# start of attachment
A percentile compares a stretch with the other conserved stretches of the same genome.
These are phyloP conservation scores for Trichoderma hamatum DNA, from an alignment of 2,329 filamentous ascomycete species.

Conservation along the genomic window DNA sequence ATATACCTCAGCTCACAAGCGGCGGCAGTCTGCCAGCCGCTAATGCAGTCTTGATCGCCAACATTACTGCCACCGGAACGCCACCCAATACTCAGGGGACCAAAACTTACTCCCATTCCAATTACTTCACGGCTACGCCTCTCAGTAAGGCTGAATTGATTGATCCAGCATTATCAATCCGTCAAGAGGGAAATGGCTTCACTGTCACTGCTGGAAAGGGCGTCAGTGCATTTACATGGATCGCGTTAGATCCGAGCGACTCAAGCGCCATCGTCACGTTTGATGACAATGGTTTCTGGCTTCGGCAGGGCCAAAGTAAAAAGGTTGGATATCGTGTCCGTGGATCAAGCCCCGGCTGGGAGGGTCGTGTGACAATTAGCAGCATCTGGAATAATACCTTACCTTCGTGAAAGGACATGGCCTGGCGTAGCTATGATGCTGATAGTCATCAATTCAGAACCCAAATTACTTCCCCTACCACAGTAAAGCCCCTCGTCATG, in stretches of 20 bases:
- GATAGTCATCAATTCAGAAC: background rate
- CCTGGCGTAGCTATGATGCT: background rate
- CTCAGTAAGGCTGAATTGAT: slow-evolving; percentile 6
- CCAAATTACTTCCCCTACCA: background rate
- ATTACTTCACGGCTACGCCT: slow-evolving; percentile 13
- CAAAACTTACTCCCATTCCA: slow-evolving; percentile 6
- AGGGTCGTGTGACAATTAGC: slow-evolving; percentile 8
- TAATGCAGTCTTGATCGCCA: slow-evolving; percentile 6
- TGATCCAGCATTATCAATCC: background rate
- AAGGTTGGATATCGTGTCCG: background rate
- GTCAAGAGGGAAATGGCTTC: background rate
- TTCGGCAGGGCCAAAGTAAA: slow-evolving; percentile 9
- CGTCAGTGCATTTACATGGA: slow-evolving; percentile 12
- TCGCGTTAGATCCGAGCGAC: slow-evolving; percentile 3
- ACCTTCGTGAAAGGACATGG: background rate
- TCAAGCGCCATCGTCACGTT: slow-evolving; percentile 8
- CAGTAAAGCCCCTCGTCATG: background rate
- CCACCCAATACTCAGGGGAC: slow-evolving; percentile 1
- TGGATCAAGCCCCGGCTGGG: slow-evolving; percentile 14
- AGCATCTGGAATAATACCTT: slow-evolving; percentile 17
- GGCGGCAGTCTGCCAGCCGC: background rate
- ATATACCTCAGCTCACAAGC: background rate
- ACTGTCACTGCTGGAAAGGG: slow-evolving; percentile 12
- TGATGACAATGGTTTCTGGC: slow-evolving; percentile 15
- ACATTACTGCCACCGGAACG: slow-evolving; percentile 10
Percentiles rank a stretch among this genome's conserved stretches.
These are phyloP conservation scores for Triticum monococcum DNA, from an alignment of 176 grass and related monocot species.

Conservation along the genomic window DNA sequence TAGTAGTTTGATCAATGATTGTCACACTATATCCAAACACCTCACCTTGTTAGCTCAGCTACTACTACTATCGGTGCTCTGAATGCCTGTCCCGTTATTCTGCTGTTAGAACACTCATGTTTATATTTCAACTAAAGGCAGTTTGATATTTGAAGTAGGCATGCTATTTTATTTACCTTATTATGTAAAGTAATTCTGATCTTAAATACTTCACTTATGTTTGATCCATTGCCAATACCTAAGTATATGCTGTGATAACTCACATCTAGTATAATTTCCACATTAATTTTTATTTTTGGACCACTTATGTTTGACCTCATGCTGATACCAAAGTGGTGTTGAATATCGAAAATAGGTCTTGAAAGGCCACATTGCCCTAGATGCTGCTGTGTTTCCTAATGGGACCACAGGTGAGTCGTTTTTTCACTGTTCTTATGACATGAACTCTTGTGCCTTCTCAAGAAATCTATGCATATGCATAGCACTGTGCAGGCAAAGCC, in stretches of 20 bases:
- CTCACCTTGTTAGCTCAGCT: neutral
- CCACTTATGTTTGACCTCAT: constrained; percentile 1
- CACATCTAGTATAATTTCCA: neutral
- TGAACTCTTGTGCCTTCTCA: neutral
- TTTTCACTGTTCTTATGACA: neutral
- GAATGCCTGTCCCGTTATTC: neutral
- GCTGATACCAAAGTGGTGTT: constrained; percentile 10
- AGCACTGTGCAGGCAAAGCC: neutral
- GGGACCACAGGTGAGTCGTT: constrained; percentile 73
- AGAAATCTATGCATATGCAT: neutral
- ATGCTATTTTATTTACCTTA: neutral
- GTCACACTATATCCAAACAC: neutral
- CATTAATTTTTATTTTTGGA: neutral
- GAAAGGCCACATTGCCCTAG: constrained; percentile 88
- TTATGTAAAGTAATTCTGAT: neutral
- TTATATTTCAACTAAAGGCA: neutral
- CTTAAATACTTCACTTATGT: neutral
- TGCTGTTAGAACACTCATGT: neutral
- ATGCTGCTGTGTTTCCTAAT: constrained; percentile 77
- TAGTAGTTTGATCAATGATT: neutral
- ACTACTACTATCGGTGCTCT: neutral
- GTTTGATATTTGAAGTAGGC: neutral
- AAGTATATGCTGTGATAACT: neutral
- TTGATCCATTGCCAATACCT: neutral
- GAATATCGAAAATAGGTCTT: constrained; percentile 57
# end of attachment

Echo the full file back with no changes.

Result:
A percentile compares a stretch with the other conserved stretches of the same genome.
These are phyloP conservation scores for Trichoderma hamatum DNA, from an alignment of 2,329 filamentous ascomycete species.

Conservation along the genomic window DNA sequence ATATACCTCAGCTCACAAGCGGCGGCAGTCTGCCAGCCGCTAATGCAGTCTTGATCGCCAACATTACTGCCACCGGAACGCCACCCAATACTCAGGGGACCAAAACTTACTCCCATTCCAATTACTTCACGGCTACGCCTCTCAGTAAGGCTGAATTGATTGATCCAGCATTATCAATCCGTCAAGAGGGAAATGGCTTCACTGTCACTGCTGGAAAGGGCGTCAGTGCATTTACATGGATCGCGTTAGATCCGAGCGACTCAAGCGCCATCGTCACGTTTGATGACAATGGTTTCTGGCTTCGGCAGGGCCAAAGTAAAAAGGTTGGATATCGTGTCCGTGGATCAAGCCCCGGCTGGGAGGGTCGTGTGACAATTAGCAGCATCTGGAATAATACCTTACCTTCGTGAAAGGACATGGCCTGGCGTAGCTATGATGCTGATAGTCATCAATTCAGAACCCAAATTACTTCCCCTACCACAGTAAAGCCCCTCGTCATG, in stretches of 20 bases:
- GATAGTCATCAATTCAGAAC: background rate
- CCTGGCGTAGCTATGATGCT: background rate
- CTCAGTAAGGCTGAATTGAT: slow-evolving; percentile 6
- CCAAATTACTTCCCCTACCA: background rate
- ATTACTTCACGGCTACGCCT: slow-evolving; percentile 13
- CAAAACTTACTCCCATTCCA: slow-evolving; percentile 6
- AGGGTCGTGTGACAATTAGC: slow-evolving; percentile 8
- TAATGCAGTCTTGATCGCCA: slow-evolving; percentile 6
- TGATCCAGCATTATCAATCC: background rate
- AAGGTTGGATATCGTGTCCG: background rate
- GTCAAGAGGGAAATGGCTTC: background rate
- TTCGGCAGGGCCAAAGTAAA: slow-evolving; percentile 9
- CGTCAGTGCATTTACATGGA: slow-evolving; percentile 12
- TCGCGTTAGATCCGAGCGAC: slow-evolving; percentile 3
- ACCTTCGTGAAAGGACATGG: background rate
- TCAAGCGCCATCGTCACGTT: slow-evolving; percentile 8
- CAGTAAAGCCCCTCGTCATG: background rate
- CCACCCAATACTCAGGGGAC: slow-evolving; percentile 1
- TGGATCAAGCCCCGGCTGGG: slow-evolving; percentile 14
- AGCATCTGGAATAATACCTT: slow-evolving; percentile 17
- GGCGGCAGTCTGCCAGCCGC: background rate
- ATATACCTCAGCTCACAAGC: background rate
- ACTGTCACTGCTGGAAAGGG: slow-evolving; percentile 12
- TGATGACAATGGTTTCTGGC: slow-evolving; percentile 15
- ACATTACTGCCACCGGAACG: slow-evolving; percentile 10
Percentiles rank a stretch among this genome's conserved stretches.
These are phyloP conservation scores for Triticum monococcum DNA, from an alignment of 176 grass and related monocot species.

Conservation along the genomic window DNA sequence TAGTAGTTTGATCAATGATTGTCACACTATATCCAAACACCTCACCTTGTTAGCTCAGCTACTACTACTATCGGTGCTCTGAATGCCTGTCCCGTTATTCTGCTGTTAGAACACTCATGTTTATATTTCAACTAAAGGCAGTTTGATATTTGAAGTAGGCATGCTATTTTATTTACCTTATTATGTAAAGTAATTCTGATCTTAAATACTTCACTTATGTTTGATCCATTGCCAATACCTAAGTATATGCTGTGATAACTCACATCTAGTATAATTTCCACATTAATTTTTATTTTTGGACCACTTATGTTTGACCTCATGCTGATACCAAAGTGGTGTTGAATATCGAAAATAGGTCTTGAAAGGCCACATTGCCCTAGATGCTGCTGTGTTTCCTAATGGGACCACAGGTGAGTCGTTTTTTCACTGTTCTTATGACATGAACTCTTGTGCCTTCTCAAGAAATCTATGCATATGCATAGCACTGTGCAGGCAAAGCC, in stretches of 20 bases:
- CTCACCTTGTTAGCTCAGCT: neutral
- CCACTTATGTTTGACCTCAT: constrained; percentile 1
- CACATCTAGTATAATTTCCA: neutral
- TGAACTCTTGTGCCTTCTCA: neutral
- TTTTCACTGTTCTTATGACA: neutral
- GAATGCCTGTCCCGTTATTC: neutral
- GCTGATACCAAAGTGGTGTT: constrained; percentile 10
- AGCACTGTGCAGGCAAAGCC: neutral
- GGGACCACAGGTGAGTCGTT: constrained; percentile 73
- AGAAATCTATGCATATGCAT: neutral
- ATGCTATTTTATTTACCTTA: neutral
- GTCACACTATATCCAAACAC: neutral
- CATTAATTTTTATTTTTGGA: neutral
- GAAAGGCCACATTGCCCTAG: constrained; percentile 88
- TTATGTAAAGTAATTCTGAT: neutral
- TTATATTTCAACTAAAGGCA: neutral
- CTTAAATACTTCACTTATGT: neutral
- TGCTGTTAGAACACTCATGT: neutral
- ATGCTGCTGTGTTTCCTAAT: constrained; percentile 77
- TAGTAGTTTGATCAATGATT: neutral
- ACTACTACTATCGGTGCTCT: neutral
- GTTTGATATTTGAAGTAGGC: neutral
- AAGTATATGCTGTGATAACT: neutral
- TTGATCCATTGCCAATACCT: neutral
- GAATATCGAAAATAGGTCTT: constrained; percentile 57